The Relationship between The Teachers’ Demographics and Their Conflict Management Styles at Anuban Damrongrachanusorn School, Sisaket, Thailand

Authors

  • Markimson Bennagen M.Ed., Candidate in Educational Administration, Graduate School of Education, Assumption University, Thailand.
  • Yan Ye Ph.D., Director of Educational Research, Statistics and Measurement Center, Graduate School of Education, Assumption University, Thailand

Keywords:

Demographics, Conflict Management Styles, Teachers, Anuban Damrongrachanusorn School

Abstract

This study was conducted mainly to determine the correlation between the teachers’ demographics and their conflict management styles at Anuban Damrongrachanusorn School, Sisaket, Thailand in the academic year 2015. The demographics and the conflict management styles of the teachers were both surveyed and investigated by a questionnaire developed by Patana (2003). The demographics questionnaire surveyed the education background, age, and years of work experience while the conflict management styles questionnaire which was based on Thomas and Kilmann’s (2008) theory of conflict management investigated the conflict management styles of the teachers. Eighty- four full- time teachers at the school participated in the study.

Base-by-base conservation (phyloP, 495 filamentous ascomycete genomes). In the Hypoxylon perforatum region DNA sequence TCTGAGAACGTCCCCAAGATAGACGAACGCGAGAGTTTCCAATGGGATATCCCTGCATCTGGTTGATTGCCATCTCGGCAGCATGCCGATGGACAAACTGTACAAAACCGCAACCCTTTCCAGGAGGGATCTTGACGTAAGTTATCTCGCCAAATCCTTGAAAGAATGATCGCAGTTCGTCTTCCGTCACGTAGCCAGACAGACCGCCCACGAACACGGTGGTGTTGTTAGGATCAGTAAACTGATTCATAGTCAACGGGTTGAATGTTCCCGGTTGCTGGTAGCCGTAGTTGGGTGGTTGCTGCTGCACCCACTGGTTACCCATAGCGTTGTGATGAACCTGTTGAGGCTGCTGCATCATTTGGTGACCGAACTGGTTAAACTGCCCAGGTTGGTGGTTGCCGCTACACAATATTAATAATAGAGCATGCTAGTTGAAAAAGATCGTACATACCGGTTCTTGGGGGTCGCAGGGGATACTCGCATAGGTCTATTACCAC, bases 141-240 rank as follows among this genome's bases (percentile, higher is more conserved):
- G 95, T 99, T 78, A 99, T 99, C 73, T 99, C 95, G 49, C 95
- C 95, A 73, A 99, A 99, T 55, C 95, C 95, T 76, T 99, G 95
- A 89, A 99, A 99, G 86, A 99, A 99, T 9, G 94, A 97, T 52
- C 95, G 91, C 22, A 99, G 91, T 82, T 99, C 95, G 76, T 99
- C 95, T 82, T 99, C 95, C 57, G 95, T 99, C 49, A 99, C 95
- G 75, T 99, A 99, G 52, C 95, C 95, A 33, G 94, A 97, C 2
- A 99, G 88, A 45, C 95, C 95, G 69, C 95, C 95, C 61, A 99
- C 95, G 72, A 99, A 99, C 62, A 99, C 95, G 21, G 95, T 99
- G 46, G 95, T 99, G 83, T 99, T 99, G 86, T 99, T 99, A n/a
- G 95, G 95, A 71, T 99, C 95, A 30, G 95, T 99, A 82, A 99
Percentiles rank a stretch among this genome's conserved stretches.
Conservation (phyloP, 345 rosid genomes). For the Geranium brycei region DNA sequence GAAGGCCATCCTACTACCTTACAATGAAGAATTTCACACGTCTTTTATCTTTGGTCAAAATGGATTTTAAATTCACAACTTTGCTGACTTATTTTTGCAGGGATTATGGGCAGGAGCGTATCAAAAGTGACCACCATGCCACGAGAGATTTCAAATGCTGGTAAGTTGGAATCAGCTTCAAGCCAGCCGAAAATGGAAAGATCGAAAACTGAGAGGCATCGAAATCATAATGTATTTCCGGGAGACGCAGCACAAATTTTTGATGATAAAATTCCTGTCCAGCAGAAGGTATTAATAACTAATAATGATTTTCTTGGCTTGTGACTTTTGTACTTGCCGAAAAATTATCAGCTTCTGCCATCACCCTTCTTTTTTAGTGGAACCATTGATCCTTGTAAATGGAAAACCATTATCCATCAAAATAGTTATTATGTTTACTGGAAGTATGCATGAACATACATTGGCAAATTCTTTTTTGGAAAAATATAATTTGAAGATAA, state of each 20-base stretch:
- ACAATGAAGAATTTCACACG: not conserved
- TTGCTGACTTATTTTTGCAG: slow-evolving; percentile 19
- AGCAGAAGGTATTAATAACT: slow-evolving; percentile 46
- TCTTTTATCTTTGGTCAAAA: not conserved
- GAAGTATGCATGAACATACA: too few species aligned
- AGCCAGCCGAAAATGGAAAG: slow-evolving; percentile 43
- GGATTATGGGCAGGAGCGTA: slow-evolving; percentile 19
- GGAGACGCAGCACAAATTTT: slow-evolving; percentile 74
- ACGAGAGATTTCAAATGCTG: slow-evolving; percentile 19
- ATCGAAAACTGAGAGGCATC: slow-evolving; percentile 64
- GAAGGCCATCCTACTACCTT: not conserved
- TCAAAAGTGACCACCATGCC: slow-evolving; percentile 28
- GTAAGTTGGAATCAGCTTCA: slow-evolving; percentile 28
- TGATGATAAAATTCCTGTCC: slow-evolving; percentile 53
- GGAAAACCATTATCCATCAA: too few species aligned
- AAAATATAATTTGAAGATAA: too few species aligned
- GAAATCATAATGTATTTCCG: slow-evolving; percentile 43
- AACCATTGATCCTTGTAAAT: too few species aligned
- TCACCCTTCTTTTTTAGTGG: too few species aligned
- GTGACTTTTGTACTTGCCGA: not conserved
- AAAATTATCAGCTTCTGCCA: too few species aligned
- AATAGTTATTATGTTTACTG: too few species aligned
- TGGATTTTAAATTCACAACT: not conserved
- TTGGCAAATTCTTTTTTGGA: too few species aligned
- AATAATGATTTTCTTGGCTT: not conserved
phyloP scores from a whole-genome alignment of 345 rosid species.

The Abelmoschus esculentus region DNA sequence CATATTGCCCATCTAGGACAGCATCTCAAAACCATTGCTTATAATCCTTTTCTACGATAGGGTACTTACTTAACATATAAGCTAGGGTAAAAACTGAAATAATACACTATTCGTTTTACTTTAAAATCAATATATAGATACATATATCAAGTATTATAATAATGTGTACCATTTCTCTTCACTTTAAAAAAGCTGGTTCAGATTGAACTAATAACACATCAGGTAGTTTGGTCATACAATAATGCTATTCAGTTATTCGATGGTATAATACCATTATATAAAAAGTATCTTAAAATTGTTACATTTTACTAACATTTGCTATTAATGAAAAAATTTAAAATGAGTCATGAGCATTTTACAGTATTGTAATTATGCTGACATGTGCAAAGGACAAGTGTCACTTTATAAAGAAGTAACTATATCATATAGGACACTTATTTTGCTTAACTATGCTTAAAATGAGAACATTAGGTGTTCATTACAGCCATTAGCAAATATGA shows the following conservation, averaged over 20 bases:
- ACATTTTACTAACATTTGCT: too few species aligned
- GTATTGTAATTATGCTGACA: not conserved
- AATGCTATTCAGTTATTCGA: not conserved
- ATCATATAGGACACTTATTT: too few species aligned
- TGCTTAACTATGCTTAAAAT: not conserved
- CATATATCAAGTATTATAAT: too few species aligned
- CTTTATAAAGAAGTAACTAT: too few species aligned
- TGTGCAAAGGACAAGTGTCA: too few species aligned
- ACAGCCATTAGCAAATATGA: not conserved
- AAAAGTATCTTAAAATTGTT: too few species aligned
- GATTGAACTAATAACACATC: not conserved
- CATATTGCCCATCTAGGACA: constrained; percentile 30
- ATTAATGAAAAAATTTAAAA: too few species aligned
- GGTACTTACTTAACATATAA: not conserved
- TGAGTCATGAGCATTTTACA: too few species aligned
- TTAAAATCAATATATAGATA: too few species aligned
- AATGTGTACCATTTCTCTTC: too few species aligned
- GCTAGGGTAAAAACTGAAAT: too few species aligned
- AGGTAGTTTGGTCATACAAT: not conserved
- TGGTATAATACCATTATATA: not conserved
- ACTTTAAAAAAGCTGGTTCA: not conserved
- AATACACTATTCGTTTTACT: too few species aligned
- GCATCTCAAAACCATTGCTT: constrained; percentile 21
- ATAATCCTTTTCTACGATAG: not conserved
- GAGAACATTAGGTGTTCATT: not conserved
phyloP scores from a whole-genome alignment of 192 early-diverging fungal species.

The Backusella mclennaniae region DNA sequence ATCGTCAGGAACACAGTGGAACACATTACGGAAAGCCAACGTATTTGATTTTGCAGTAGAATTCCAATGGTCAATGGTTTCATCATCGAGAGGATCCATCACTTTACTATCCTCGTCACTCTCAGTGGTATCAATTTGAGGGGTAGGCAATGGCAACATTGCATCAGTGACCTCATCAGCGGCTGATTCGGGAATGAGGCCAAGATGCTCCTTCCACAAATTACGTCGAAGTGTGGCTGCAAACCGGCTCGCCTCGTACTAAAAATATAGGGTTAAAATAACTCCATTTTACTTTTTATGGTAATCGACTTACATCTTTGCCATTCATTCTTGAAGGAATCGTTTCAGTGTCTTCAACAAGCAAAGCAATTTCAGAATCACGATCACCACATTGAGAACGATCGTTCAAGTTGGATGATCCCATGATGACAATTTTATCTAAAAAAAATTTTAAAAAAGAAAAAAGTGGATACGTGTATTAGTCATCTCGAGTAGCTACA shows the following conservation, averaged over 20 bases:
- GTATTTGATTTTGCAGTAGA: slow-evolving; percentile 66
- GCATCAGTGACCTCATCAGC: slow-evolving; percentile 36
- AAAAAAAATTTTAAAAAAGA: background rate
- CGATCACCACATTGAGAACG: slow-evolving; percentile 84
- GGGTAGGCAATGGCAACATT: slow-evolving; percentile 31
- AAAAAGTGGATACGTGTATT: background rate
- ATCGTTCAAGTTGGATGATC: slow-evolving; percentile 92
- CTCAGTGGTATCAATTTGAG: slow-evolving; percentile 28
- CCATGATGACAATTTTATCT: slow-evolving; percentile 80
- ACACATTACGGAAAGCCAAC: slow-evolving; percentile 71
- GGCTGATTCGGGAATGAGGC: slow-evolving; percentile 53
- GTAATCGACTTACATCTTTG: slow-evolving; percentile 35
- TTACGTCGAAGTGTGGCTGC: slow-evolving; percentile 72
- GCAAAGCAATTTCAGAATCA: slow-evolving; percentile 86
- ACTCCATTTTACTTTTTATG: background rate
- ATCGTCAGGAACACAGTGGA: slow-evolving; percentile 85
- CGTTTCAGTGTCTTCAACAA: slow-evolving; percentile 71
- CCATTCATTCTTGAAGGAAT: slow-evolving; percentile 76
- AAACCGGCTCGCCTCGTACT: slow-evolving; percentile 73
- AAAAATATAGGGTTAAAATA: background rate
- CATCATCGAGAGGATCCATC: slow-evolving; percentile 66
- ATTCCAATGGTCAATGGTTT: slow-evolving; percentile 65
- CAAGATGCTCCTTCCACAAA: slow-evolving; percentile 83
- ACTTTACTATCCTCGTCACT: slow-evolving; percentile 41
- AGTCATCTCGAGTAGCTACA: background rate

Various tools were used to calculate the data gathered for this study: descriptive statistics (Percentage and Mean) and Pearson Product- Moment Correlation Coefficient.

The findings indicated that majority of the teachers were bachelor’s degree holders, 49 years old and below, and had at least 10 years of work experience. Moreover, the teachers’ conflict management styles, ranked from the highest to the lowest, were often compromising, often accommodating, often collaborating, occasionally avoiding, and occasionally dominating. Furthermore, the teachers’ conflict management styles as classified by their education background were accommodating and compromising; by their age were compromising and accommodating; and by their years of work experience were collaborating, compromising, and accommodating. Finally, there was no significant relationship between the teachers’ demographics and their conflict management styles at Anuban Damrongrachanusorn School, Sisaket, Thailand.

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Published

2016-06-15

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Section

Articles